The year is 1972. You’re part of an underground network of feminists in Chicago that provide illegal (at the time) abortion services…. It’s politically fraught. It’s a live-action role-playing game by Jon Cole and Kelley Vanda called The Abortionists, which requires three players, one facilitator, six hours and a willingness to dig deep into the painful history of reproductive rights in the United States….
Trapped began as a card game, developed at Women’s Health Specialists in California, and was expanded upon later by participants in the Abortion Access Hackathon. It exists now as a free browser game. Its goal is simple: to make players understand the practical realities of how difficult it can be to get an abortion, particularly when economic, political and cultural factors get in the way.
In Choice: Texas, a game that uses an interactive fiction tool to tell its story, you’re asked to live out a variety of scenarios through the eyes of five women who discover that they’re pregnant…. Each of them runs into different complications in the US state of Texas, where legislators have actively worked to reduce the options around reproductive healthcare…. The game forces you to decide what you really want, what you are willing to sacrifice, and what it will mean for your future.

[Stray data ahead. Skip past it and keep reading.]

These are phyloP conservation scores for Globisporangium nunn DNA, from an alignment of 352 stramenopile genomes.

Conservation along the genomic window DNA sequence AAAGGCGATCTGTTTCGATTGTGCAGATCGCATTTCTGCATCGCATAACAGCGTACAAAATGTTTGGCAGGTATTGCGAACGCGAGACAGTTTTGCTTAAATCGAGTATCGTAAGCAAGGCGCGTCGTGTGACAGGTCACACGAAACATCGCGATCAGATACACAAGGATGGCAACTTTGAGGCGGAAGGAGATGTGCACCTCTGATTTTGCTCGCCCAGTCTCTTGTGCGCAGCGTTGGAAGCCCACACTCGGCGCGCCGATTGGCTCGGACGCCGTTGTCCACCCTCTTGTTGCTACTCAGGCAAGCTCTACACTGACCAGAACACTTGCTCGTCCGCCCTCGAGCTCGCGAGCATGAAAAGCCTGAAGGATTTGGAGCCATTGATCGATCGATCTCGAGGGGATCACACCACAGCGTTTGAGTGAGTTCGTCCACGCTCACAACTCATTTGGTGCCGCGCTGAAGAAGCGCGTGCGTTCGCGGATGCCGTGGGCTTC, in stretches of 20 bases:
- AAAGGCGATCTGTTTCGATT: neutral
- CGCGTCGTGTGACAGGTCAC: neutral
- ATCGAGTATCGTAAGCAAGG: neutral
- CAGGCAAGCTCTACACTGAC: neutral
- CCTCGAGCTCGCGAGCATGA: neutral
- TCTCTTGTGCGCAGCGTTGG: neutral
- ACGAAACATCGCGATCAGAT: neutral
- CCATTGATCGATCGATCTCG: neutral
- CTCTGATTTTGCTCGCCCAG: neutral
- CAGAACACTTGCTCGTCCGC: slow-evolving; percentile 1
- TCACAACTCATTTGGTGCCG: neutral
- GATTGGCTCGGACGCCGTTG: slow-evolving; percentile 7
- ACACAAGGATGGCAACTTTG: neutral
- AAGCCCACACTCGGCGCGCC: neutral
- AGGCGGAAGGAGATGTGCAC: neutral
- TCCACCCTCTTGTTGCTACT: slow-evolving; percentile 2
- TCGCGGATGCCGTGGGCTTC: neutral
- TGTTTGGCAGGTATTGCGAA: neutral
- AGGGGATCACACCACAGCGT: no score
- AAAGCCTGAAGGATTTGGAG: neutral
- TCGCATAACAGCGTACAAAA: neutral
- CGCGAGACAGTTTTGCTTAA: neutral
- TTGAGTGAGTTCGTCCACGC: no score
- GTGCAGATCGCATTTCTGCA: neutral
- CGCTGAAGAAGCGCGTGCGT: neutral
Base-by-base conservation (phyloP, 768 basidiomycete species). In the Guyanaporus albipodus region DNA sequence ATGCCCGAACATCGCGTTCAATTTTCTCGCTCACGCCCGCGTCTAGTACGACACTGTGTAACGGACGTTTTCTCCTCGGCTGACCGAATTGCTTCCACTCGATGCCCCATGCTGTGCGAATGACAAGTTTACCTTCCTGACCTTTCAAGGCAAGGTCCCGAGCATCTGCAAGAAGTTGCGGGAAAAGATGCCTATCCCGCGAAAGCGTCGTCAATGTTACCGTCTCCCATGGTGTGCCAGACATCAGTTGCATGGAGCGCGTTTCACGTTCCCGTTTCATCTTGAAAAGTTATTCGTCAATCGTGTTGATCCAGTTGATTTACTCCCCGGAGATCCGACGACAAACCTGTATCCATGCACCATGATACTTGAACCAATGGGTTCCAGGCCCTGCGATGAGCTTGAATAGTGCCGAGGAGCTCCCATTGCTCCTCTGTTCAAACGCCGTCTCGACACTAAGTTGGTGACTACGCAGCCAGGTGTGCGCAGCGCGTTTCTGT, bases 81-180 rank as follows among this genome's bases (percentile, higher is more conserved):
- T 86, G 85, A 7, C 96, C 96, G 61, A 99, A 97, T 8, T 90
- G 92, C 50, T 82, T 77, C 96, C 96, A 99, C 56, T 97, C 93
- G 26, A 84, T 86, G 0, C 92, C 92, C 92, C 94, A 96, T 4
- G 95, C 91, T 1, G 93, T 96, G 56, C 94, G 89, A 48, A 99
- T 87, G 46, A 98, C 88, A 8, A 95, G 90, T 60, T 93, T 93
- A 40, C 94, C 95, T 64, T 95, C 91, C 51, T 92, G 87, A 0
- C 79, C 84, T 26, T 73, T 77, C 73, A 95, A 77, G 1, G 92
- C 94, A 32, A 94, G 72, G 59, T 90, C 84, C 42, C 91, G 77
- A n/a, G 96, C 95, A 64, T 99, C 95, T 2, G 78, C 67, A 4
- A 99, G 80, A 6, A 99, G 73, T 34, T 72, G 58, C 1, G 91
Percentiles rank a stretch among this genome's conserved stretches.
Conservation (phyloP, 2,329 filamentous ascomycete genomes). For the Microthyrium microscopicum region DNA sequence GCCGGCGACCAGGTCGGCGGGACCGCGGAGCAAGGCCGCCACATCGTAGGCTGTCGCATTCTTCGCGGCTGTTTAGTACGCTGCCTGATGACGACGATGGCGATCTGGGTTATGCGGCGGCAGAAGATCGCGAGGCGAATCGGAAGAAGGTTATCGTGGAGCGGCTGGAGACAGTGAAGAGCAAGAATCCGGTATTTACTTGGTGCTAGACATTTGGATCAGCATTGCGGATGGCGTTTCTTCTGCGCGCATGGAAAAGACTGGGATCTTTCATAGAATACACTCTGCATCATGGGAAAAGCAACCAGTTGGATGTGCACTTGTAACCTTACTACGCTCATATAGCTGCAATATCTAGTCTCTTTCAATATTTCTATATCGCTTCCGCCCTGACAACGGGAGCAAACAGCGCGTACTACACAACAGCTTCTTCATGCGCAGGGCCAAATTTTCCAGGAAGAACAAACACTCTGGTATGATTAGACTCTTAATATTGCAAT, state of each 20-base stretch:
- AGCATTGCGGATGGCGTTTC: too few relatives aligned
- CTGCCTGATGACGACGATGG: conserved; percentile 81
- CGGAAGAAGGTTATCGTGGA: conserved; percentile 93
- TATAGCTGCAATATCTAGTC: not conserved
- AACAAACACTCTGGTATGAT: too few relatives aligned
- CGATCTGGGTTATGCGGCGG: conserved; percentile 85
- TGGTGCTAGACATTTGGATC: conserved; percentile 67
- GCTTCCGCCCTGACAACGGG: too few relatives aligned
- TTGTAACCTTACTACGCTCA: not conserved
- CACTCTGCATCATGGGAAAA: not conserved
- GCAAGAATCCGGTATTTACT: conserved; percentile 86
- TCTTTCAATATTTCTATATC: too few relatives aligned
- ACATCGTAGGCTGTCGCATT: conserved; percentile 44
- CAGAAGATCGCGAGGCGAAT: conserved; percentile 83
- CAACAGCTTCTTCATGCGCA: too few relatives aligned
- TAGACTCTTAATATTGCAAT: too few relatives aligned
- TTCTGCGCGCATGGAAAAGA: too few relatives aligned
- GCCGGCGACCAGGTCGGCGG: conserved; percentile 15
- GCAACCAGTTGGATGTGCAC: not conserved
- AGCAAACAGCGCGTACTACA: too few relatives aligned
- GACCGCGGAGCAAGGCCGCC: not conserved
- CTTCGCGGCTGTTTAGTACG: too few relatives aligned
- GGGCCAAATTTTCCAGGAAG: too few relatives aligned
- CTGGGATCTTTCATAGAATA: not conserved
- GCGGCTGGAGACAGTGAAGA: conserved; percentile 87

Polish game designer Aleksandra Jarosz was spurred into action during the 2016 government effort to further restrict abortion laws in Poland, banning abortion on the ground of fetal anomaly. With Thomas Feichtmeir, Michael Hartinger, and Sebastian Merkl, she created Fantastic Fetus: a game that asks you to imagine being pregnant in a world where the government’s proposition had become law.
Joanne-Aśka Popińska, a Polish woman living in Canada, was similarly inspired by the Black Protest to develop a virtual reality experience called The Choice, where participants are faced with first-person accounts of real people who have had abortions, listening to their stories about how they felt.
In Childfree, a live-action role-playing game created by Axelle Cazeneuve, seven participants act out a decision about whether or not to terminate a pregnancy. This game takes place entirely within the mind of a fictional person whose concerns and conflicts are represented by all of the players collectively.
SOURCE: The Guardian, by Laura Hudson, 28 June 2019 ; VISUAL: Choice: Texas